Fatherhood is a juggling act with one ball consisting of job responsibilities, another consisting of household duties and the third consisting of spending time with the kids. But sometimes one ball has to be substantially larger than the others and you have to take greater care to assure that the children’s ball isn’t the one being dropped. There’s not always much that can be done with the job, but there are things that you can do to keep the kids in the loop when you’re contending with the household projects.
What should you remember about kids and household projects?
- Children have no sense of time and schedule, so plan your work and be realistic about what you can accomplish. Expect questions and constant interruptions, even if your mate is there to help keep things under control while you work. The speed with which you might have accomplished a particular project or task is lessened with kids around.
- Children have no sense of risk or danger and you have to be aware for them. Are power tools unplugged when you walk away? Should you actually remove the drill bit lest the kid plug in the drill? This not only tacks on additional time but also means that you might not be concentrating entirely on the project at hand. If you really do need to pay close attention to the task – or if the hazards are potentially fatal – then arrange for the kids to be gone while you work. Setting studs to a concrete floor with a nail gun? Then consider removing the second-grader from the house.
- If your kid wants to help, what are your expectations and can he meet those expectations? There are no absolute correct responses in this judgment call and if necessary, check with your mate to see if they make sense. Smaller kids usually don’t have the attention span, let alone skill level, to seriously participate but they will check in and out and if there’s something that they can do to help, then they do have a sense of accomplishment. Even if you’ve done 98% of the work.
- Be prepared to talk alot more than if you were working with another adult. Safety is crucial and you’re going to have to talk as you explain what you’re doing, or how the girl should handle some equipment, or where the boy should stand while a task is being accomplished. Bear in mind that even teens will tune out as they think about other things – mostly involving sex – and you’re going to have to repeat yourself.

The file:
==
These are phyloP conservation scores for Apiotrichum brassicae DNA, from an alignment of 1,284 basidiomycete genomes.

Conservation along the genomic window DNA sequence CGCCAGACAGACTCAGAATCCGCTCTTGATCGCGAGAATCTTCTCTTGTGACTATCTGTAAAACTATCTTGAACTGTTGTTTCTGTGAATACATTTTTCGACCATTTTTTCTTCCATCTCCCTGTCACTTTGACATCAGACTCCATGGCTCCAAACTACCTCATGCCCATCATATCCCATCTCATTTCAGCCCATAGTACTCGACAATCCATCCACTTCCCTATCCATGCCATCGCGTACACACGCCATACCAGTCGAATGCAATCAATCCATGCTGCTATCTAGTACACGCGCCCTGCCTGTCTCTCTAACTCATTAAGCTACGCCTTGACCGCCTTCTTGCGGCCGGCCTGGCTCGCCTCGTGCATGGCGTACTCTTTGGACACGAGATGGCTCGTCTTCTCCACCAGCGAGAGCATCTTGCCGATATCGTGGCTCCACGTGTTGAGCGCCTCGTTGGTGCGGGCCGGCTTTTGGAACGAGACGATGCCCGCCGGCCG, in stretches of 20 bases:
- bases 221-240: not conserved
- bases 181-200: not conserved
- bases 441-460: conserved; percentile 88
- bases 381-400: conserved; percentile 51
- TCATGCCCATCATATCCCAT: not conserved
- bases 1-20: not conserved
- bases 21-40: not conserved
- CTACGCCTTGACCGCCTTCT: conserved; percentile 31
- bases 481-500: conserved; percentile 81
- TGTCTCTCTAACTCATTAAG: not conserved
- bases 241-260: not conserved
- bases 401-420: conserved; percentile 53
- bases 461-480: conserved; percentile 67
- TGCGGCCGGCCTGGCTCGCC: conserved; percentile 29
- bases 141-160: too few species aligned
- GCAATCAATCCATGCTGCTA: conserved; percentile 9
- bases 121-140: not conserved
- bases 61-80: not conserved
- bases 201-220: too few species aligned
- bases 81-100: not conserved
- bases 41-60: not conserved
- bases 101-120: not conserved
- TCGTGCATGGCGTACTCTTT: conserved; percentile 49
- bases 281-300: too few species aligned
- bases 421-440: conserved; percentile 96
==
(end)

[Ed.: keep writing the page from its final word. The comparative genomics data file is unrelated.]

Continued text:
- Remember that you’re under a microscope and they’ll learn from you do as well as what you say. Cut yourself? Do the requisite first aid, even if you would have previously ignored it before the kids came along. Teens usually lack good judgment and if Dad ignores first aid, then he’ll probably do the same when it’s actually critical that the wound be cleaned and treated.
- If the kids are older, talk about the plans with them and especially talk about the safety concerns of working with particular tools. One of the last things to develop with the adolescent brain is risk assessment and if they actually hear you talking through hazards and safety, they’ll at least hear that things can go wrong.
- Understand that you’re going to have to repeat yourself, or did I mention that already?
- Even if a kid takes on a project as their own, expect to have to stay involved so that the project is finished. Attention spans wander and they can lose interest if someone isn’t there to keep them on task. In this household, Eldest took on the project of reclaiming a 9′ X 15′ fish pond late last summer. The project was 85% finished before Autumn – with school and activities – forced a suspension and although I’ve mentioned it several times in the past two weeks, the reality is that I’ll have to help put things back on track for the project’s completion. It isn’t that she can’t do it or doesn’t care, but larger and longer projects require some planning and maturity that most teens haven’t mastered yet.
It’s stressful enough having a major project hanging over your head, but some forethought can help keep the balls airborne. And the kids will actually get something out of it.